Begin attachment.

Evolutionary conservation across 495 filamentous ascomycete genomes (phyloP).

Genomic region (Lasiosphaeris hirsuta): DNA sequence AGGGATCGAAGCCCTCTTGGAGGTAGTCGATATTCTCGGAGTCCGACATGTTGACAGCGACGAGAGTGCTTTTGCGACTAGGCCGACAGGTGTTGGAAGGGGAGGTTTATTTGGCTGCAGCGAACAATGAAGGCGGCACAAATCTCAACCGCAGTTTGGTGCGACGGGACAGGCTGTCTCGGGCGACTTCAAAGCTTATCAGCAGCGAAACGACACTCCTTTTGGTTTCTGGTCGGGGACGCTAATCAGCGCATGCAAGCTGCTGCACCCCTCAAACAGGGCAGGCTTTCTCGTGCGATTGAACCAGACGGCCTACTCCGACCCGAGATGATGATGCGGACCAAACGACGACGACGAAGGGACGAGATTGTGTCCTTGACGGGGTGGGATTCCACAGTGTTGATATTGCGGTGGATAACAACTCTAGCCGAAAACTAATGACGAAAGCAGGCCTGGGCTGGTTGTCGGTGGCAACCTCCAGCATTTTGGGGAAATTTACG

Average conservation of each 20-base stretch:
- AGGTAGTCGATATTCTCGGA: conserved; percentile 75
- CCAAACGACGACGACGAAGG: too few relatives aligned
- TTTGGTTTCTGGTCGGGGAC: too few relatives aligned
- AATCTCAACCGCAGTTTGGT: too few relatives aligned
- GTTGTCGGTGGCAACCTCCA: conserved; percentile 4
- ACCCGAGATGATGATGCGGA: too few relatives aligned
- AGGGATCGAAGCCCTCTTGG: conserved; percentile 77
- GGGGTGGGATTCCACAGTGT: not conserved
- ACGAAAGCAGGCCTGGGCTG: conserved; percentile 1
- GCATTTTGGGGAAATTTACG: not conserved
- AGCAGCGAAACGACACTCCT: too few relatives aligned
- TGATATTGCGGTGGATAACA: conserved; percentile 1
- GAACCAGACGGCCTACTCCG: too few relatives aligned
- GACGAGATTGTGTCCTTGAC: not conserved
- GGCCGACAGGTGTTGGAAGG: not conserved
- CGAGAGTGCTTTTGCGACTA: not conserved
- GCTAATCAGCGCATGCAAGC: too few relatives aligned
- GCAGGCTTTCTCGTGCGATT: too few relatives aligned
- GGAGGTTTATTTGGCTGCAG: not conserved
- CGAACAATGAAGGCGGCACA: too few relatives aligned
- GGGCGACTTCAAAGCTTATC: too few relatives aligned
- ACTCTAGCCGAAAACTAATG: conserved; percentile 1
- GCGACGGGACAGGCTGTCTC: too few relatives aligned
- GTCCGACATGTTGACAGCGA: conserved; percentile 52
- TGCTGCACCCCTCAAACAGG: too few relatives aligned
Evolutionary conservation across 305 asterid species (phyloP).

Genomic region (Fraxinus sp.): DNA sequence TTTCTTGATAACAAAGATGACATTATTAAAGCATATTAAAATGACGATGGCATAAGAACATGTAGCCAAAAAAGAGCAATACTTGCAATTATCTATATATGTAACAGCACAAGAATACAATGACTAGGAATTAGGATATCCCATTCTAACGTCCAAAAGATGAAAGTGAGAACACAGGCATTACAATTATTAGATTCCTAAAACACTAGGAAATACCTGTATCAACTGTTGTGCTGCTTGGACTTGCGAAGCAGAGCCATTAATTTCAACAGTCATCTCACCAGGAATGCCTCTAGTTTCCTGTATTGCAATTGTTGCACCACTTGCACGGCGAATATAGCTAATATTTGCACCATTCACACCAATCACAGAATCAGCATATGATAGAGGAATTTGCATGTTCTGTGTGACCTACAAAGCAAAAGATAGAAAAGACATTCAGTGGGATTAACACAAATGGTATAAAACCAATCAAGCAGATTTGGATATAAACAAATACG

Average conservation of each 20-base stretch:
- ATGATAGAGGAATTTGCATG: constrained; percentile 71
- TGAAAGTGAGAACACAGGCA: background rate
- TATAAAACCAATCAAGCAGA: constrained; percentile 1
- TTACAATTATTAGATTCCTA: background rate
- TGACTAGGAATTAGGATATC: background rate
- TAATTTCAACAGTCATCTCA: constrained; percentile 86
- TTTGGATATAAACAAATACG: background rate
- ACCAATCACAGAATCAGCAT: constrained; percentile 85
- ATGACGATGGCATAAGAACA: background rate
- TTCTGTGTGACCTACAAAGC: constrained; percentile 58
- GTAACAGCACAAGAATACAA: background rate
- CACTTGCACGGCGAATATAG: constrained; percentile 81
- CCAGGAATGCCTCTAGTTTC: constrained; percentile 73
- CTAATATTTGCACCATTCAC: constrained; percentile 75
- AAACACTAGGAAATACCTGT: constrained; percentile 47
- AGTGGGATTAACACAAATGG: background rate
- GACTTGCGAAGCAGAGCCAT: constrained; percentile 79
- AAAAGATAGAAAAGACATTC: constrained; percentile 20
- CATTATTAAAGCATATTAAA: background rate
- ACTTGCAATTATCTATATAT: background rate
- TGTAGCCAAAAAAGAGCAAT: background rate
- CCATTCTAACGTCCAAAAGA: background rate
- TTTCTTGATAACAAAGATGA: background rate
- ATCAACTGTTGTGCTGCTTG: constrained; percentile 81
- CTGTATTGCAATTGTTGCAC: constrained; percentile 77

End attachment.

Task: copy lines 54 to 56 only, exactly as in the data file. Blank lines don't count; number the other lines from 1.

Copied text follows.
- TTTCTTGATAACAAAGATGA: background rate
- ATCAACTGTTGTGCTGCTTG: constrained; percentile 81
- CTGTATTGCAATTGTTGCAC: constrained; percentile 77